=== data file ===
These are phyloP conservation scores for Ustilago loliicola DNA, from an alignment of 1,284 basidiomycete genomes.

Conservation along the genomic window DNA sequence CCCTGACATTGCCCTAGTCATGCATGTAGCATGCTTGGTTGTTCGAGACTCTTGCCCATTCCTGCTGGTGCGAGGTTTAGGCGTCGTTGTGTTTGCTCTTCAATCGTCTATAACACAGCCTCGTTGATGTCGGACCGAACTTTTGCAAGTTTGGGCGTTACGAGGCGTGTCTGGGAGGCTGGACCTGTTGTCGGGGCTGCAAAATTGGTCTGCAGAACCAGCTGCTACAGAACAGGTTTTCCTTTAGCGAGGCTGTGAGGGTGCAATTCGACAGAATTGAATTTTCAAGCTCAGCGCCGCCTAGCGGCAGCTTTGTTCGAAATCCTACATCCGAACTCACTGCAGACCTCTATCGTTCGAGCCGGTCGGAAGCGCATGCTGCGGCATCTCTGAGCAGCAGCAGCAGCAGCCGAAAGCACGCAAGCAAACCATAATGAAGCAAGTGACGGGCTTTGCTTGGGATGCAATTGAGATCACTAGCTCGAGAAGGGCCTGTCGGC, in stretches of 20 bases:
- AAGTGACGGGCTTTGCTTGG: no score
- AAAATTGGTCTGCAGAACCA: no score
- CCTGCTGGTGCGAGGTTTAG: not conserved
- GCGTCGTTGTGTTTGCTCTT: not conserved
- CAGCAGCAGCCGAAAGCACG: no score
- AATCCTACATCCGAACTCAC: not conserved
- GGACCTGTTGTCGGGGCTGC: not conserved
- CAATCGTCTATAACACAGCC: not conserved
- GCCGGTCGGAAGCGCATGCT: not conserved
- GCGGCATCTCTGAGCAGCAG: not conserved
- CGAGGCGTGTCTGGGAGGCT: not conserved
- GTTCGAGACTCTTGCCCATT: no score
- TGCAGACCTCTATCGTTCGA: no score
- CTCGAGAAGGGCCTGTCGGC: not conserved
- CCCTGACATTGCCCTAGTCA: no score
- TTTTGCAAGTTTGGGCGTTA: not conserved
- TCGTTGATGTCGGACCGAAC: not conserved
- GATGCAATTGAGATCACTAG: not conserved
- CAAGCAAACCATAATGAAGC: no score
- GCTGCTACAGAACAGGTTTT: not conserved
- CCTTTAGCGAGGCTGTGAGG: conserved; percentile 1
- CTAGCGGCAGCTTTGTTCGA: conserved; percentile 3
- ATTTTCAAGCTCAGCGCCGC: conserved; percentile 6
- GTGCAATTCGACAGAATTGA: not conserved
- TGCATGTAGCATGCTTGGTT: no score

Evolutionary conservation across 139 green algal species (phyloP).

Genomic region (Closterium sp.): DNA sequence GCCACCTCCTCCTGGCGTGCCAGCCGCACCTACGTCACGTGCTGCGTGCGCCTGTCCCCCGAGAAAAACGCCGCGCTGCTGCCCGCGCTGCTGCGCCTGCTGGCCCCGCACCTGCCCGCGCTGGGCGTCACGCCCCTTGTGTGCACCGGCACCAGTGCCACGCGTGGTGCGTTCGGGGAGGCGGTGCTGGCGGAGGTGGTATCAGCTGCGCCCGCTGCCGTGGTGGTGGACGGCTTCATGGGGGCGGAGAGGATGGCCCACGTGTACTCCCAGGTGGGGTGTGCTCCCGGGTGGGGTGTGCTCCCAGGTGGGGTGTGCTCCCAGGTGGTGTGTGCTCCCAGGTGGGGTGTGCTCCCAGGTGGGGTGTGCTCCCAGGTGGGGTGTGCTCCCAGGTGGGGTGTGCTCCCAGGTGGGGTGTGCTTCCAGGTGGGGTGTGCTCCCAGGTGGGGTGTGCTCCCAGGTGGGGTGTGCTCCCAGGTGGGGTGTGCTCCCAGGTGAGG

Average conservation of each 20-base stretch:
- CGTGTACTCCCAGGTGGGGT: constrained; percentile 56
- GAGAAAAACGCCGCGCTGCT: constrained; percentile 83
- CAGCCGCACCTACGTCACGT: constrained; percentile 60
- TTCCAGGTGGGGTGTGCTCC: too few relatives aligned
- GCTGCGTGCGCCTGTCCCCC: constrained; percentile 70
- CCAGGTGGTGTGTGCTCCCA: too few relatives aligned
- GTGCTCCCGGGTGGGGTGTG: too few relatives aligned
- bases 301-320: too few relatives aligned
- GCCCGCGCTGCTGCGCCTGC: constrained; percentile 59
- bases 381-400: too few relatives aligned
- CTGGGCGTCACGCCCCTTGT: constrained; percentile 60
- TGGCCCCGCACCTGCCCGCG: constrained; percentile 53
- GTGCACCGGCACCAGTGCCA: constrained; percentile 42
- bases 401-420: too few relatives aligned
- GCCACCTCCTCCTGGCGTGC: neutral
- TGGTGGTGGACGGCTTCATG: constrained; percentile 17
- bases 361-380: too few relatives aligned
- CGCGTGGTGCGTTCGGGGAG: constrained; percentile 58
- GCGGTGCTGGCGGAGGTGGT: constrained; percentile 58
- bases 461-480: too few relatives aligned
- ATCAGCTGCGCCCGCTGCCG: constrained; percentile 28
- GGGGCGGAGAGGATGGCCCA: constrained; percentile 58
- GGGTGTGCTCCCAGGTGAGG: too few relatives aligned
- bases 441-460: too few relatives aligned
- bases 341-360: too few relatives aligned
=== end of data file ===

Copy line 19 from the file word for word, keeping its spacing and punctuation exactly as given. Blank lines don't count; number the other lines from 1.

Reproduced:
- TCGTTGATGTCGGACCGAAC: not conserved